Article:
America is no stranger to sudden, harsh drops in temperature. After all, sitting between the jet stream and two oceans is sure to bring some unusual weather patterns to bear. Today, we’re taking a look back at some of the harshest and most sudden cold snaps in American history.
If you were around for Christmas 1983, you might remember some of the gifts you gave, or maybe some you received. However, what you almost assuredly remember is the weather. 1983 is still the coldest Christmas on record across the country, as it brought more than 120 low-temperature records to the US.
Meanwhile, the barometric pressure was off the charts. The pressure was so high, in fact, that the recording from a barometer in Miles City, Montana, (31.42 inches) remains the highest ever recorded in the US.
One of the things the ’70s are remembered for is being a very cold decade. Bouts of extreme cold snaps were the norm in the ’70s, and the cold snap of January, 1977 was the mother of them all. This cold snap was so intense that it brought snow to Miami for the first time in recorded history. The same happened in Freeport, in the Bahamas, which had never known snow prior to the January cold snap.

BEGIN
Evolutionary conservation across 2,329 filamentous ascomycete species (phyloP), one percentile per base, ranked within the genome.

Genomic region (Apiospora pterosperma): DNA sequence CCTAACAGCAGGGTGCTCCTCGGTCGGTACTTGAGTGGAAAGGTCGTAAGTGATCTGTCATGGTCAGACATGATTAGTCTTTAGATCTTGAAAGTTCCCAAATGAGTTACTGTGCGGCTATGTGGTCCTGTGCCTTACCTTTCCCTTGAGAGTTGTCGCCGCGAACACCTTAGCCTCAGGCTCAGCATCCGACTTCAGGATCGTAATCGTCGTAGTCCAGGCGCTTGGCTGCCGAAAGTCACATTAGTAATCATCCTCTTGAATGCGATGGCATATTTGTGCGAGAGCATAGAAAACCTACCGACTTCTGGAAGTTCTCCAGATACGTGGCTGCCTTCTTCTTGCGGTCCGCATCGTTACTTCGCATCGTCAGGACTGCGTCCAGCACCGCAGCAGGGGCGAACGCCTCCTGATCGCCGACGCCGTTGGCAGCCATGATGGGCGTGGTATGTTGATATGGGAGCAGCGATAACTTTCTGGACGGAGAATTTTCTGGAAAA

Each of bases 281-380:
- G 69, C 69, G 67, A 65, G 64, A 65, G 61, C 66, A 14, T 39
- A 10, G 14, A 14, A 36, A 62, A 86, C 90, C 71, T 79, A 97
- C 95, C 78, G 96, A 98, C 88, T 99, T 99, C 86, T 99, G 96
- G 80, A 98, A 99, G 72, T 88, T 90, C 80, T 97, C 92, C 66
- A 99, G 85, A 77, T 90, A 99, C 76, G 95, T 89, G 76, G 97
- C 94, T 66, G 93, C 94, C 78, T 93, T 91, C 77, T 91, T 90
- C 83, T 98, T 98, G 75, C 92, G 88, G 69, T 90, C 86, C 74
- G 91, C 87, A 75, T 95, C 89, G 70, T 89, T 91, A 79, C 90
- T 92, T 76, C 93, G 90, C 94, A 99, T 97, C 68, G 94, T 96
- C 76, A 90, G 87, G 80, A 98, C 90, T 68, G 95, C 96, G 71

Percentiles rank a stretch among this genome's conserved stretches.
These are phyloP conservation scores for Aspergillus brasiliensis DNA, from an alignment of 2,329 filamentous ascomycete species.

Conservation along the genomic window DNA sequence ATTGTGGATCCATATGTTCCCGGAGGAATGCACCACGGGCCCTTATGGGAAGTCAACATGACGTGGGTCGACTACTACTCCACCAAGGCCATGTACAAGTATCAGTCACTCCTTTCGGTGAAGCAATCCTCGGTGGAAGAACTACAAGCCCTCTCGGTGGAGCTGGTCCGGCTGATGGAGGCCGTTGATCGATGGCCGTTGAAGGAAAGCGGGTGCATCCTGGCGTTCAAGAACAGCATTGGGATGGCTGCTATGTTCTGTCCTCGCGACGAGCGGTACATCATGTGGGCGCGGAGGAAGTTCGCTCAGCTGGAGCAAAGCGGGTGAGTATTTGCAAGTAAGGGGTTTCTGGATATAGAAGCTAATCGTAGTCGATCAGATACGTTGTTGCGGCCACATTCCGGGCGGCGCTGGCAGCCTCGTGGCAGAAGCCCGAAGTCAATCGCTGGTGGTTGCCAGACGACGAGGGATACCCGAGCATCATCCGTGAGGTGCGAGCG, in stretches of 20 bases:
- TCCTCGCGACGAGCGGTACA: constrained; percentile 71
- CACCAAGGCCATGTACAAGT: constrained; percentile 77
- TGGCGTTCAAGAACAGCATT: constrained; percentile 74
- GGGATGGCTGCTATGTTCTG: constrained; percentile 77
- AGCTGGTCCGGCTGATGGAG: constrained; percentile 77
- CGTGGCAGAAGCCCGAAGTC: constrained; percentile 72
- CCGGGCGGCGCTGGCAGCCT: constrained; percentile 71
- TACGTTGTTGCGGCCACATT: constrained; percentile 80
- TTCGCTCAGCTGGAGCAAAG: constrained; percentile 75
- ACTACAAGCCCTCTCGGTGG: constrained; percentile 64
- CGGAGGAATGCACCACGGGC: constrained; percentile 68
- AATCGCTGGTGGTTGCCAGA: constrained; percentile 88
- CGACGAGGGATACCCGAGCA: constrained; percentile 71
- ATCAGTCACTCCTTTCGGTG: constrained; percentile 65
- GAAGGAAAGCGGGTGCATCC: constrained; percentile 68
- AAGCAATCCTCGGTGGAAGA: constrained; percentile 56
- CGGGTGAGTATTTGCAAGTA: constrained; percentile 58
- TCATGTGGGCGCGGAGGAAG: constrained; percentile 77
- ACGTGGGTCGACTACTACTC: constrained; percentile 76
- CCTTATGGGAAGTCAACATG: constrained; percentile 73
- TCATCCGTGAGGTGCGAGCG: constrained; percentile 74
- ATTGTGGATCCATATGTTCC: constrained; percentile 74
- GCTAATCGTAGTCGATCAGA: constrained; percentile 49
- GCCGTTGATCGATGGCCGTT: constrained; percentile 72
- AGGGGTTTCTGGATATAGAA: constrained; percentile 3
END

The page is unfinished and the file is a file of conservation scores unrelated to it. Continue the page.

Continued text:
Meanwhile, the weather pattern gave rise to the Great Buffalo Blizzard of ’77, which brought so much snow to Upstate New York that cities in the region all but shut down. It turns out when you’re under 42 inches of snow and facing down 75 mph gusts of wind, it’s hard to get to work!
Arctic Outbreak, 1899
Right before the turn of the century, a wintry outbreak in February of 1899 made history. To this day, the cold snap is considered the very harshest ever recorded in the US: consider Logan, Montana, which struggled through -62 degrees F during the outbreak of arctic weather. The historic storms brought sub-zero temperatures to literally every state in the union at the time: all 45 of them.
Additionally, the weather pattern spawned numerous blizzards, which raged across the East Cost for two weeks, keeping the entire nation in the icy grip of winter. By the time all was said and done, DC alone had seen 30 inches of snow across the arctic outbreak.